Learn how the U.S. National Aeronautics and Space Administration (NASA) and the U.S. General Services Administration (GSA) integrated building information modeling (BIM) to review processes related to data collection and handover from the design/build construction team to NASA’s facility management group. The project established integration between the NASA New Town AOB1 project’s BIM Models and NASA’s LaRC IBM Maximo CMMS, and evaluated the effectiveness of the integration by applying quantitative and qualitative metrics.

Integrating BIM with Facilities Management at NASA LaRC

Steve DeVito, U.S. General Services Administration (GSA Consultant)

Igor Starkov, EcoDomus, Inc.

The owners and facility managers have started adopting Building Information Modeling (BIM) for new construction projects, but BIM can bring even more benefits to post-construction Facility Management.

Facility Management and BIM

A well-known study by the National Institute of Standards and Technology (NIST) estimates the efficiency losses in the U.S. capital facilities industry resulting from inadequate interoperability among computer-aided design, engineering, and software systems at $15.8 billion per year. The largest part of this problem belongs to the Operations and Maintenance Phase of building lifecycle, resulting in efficiency losses of $9 billion per year.

These efficiency losses can be reduced through integration of various systems used for building lifecycle management, such as Building Information Models (BIM), Building Automation Systems (BAS), Facilities Management Systems (FMS), and Geographic Information Systems (GIS). By integrating these previously separate datasets Facility Manager has an increased ability to analyze operational data, thus enabling a holistic approach to capital asset management.

For example: if an average work order requires 5 man hours, 2 of which are spent researching information (what's the model number, how to replace spare parts, warranty information, etc.), imagine what the yearly savings could be if the 2 man hours could be eliminated.

In order to enable a better way of managing facility information post-construction, a better process for data delivery from construction to operations should be established and thoroughly controlled.

Project Description

The General Services Administration (GSA) and NASA are jointly managing the implementation of a 15-year facility modernization program at the Langley Research Center (LaRC) in Hampton, Virginia, known as New Town. The program scope includes the design and construction of six new buildings and renovation of two existing buildings.

The objective of a "BIM for Facilities Management" project was to review processes related to data collection and handover from design/build construction team to NASA•s Facility Management group, and establish integration between the NASA New Town AOB1 project•s BIM Models and NASA•s LaRC IBM Maximo CMMS, and to evaluate effectiveness of the integration by applying quantitative and qualitative metrics.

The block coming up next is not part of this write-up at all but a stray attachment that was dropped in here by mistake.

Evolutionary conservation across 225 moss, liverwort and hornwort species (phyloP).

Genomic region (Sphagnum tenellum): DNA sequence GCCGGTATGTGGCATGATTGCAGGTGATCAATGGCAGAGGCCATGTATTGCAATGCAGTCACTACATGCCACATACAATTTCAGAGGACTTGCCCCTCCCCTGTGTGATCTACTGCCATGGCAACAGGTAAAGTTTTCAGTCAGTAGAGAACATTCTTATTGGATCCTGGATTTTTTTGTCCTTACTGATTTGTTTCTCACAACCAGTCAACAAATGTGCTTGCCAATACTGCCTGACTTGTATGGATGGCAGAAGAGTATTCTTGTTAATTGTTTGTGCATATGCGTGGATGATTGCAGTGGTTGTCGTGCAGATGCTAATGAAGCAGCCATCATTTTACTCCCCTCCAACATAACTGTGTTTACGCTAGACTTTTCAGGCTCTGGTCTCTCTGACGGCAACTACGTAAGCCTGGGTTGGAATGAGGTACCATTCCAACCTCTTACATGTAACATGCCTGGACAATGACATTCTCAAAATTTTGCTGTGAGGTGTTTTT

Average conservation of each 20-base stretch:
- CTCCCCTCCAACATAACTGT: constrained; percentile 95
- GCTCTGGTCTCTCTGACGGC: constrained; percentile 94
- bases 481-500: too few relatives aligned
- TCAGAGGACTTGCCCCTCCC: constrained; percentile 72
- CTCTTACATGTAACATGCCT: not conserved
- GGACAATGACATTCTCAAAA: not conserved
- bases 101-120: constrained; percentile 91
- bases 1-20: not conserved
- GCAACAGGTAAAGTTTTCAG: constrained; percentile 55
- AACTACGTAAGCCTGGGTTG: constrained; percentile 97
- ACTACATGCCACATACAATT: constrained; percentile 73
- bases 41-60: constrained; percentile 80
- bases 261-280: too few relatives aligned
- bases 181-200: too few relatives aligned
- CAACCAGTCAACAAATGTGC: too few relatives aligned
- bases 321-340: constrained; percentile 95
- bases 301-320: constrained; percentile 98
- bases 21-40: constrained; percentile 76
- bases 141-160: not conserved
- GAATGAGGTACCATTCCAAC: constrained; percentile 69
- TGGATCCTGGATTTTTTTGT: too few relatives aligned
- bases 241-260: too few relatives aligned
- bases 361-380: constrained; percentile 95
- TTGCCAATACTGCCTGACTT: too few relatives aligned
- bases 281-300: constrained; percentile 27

EcoDomus, Inc. was tasked with developing an Implementation Plan to enable a more efficient way of data gathering, validating, and importing into the Facility Management software: IBM Maximo.

Implementation Plan and COBie

The Implementation Plan defined rules and responsibilities of the project team members for collecting right data and exchanging it with the CMMS application using open source industry standards where possible. The plan paid a special attention to COBie (Construction Operations Building information exchange). COBie is a vendor-neutral industry standard that describes both product (COBie file) and process of collecting and validating building lifecycle data during design, construction and commissioning. This data can be incorporated into the Operation & Maintenance phase of a building lifecycle efficiently.

Instead of requiring only the handover of paper documents containing equipment lists, product data sheets, warranties, spare part lists, and other information, the owners should require a standardized electronic delivery of this information. This information is essential to support the operations, maintenance, and the management of the facilities assets by the owner and/or property manager.

Today's standard practice of gathering and turning over of this information typically occurs after commissioning. This process is both expensive and a duplication of effort. The COBie process simplifies the work required to capture and record the project handover data.

The COBie process is to enter the data as it is created during the design, construction, and commissioning phases (see Figure 1).

Figure 1

Designers provide floor, space, and equipment layouts while contractors provide make, model, and serial numbers of installed equipment. Commissioning agents validate installed equipment properties. Much of the data that is provided by contractors comes directly from product manufacturers who can also participate in the COBie process.

The Implementation Plan developed for NASA LaRC project outlined major tasks required for a successful data management process outcome: rules related to BIM data management, documentation requirements, schedule-based quality control, objects• naming conventions, and other procedures.

Lessons Learned

The project was in construction when the implementation team got involved and contractual scope of work has been established and signed, so not all of the efficient workflows were established due to lack of funds and readiness of the design and construction team. NASA and GSA were able to observe the deficiencies of the current processes, and as a result improved the contractual requirements to make them more detailed while utilizing open standards.

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